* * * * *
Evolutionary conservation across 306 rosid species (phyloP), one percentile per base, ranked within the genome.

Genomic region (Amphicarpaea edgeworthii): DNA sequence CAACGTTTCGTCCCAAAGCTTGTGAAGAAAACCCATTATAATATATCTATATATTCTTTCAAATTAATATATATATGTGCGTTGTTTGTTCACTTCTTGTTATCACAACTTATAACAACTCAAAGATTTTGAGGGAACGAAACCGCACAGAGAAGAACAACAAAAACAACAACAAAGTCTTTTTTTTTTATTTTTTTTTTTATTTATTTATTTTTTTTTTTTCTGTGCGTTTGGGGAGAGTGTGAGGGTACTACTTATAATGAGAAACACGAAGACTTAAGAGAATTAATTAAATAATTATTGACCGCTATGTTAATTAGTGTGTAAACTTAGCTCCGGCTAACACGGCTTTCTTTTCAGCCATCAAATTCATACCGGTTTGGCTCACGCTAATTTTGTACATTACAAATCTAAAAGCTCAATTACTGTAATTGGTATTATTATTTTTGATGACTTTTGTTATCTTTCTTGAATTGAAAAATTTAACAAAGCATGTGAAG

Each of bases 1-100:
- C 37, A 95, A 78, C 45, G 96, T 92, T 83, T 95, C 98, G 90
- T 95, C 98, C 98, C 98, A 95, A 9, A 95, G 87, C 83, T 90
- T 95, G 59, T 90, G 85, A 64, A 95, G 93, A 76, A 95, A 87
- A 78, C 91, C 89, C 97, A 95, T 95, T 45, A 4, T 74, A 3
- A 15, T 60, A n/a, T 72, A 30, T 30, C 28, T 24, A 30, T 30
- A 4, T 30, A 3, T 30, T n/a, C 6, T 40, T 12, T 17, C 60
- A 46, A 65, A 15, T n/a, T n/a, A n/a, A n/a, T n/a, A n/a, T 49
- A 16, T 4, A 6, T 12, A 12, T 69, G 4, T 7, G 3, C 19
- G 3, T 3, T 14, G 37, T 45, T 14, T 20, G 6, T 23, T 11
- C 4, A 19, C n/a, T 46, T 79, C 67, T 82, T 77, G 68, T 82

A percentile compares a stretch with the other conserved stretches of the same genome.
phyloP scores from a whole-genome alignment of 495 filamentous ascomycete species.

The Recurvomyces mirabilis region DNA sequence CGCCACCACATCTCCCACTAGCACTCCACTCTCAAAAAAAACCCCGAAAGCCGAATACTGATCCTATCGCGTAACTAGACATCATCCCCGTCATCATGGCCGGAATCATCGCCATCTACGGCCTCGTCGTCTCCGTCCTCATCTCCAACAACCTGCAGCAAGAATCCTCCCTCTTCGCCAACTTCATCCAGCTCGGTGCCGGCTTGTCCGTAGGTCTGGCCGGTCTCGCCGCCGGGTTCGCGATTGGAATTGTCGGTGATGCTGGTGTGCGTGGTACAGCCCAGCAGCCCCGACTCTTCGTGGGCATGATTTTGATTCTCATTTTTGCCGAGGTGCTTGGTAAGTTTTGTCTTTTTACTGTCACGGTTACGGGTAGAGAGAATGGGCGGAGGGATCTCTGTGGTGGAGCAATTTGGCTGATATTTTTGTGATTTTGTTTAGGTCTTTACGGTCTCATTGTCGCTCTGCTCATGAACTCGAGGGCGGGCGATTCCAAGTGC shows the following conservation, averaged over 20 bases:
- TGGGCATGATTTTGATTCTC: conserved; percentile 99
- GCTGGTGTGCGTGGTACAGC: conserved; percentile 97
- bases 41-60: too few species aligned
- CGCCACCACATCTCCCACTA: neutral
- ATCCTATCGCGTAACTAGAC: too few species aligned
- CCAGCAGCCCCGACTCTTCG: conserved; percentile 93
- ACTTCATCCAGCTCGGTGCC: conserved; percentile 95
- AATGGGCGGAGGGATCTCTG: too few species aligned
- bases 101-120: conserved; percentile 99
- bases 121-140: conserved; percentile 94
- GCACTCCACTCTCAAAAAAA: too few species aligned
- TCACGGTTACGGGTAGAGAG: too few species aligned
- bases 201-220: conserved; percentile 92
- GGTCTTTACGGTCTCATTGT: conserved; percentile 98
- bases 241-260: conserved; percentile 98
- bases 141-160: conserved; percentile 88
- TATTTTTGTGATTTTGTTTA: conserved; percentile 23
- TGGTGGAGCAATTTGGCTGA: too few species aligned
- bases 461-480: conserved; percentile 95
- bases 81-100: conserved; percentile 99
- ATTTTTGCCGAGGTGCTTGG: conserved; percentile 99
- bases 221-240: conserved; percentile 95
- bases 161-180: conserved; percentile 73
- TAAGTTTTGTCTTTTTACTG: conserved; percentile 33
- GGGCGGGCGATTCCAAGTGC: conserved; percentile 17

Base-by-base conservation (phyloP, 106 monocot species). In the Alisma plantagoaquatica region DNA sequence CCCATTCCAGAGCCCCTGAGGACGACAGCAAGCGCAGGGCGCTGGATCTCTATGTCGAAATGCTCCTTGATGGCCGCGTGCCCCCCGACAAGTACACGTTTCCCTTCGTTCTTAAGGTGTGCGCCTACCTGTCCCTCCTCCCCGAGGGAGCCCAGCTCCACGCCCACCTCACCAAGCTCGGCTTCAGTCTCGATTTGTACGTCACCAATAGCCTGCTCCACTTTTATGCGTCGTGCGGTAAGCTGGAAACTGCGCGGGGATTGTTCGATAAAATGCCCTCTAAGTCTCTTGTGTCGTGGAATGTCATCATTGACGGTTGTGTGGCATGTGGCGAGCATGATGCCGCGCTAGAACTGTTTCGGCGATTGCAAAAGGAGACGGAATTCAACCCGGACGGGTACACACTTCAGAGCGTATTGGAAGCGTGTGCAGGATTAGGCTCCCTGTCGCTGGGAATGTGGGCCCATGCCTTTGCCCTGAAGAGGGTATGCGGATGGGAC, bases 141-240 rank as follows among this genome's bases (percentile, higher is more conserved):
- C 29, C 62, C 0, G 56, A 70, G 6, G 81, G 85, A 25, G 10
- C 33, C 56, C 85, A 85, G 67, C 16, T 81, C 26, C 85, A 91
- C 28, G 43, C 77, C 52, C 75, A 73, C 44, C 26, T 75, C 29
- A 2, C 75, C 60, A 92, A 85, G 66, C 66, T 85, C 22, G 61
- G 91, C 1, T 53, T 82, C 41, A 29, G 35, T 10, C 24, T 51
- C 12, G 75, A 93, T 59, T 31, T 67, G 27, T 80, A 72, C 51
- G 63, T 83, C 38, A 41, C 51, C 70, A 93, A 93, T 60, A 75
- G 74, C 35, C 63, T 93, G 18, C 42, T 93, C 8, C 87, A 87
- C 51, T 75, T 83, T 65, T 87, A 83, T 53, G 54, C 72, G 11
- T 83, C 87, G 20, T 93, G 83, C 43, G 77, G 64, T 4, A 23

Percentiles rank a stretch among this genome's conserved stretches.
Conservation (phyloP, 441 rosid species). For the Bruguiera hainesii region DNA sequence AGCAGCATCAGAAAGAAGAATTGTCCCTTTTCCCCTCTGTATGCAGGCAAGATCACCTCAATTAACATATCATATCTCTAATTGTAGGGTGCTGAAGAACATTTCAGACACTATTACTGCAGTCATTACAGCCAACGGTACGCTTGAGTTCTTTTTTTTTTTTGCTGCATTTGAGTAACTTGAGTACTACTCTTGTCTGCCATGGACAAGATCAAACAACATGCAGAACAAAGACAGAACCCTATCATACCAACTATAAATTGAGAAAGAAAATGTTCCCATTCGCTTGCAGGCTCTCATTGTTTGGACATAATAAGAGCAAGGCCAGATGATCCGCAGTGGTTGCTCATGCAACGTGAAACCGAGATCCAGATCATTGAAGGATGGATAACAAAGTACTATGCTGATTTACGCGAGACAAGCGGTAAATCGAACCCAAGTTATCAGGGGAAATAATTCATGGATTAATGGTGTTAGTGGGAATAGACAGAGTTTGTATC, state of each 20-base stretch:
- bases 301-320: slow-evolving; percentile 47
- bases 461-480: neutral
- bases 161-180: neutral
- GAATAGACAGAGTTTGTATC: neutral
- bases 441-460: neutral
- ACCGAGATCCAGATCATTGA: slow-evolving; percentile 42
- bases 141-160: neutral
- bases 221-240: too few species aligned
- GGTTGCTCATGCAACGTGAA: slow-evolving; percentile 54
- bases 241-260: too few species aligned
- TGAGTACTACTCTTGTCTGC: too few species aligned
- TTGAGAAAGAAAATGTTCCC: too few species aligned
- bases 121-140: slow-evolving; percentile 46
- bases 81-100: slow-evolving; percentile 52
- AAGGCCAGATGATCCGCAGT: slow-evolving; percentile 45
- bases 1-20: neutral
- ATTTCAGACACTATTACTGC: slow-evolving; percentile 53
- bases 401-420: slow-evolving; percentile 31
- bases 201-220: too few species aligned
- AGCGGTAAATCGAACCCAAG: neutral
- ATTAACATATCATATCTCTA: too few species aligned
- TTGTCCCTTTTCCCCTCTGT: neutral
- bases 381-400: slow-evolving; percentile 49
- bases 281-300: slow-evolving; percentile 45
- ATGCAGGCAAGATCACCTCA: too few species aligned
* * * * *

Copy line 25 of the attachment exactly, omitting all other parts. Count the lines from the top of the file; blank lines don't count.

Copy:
- bases 101-120: conserved; percentile 99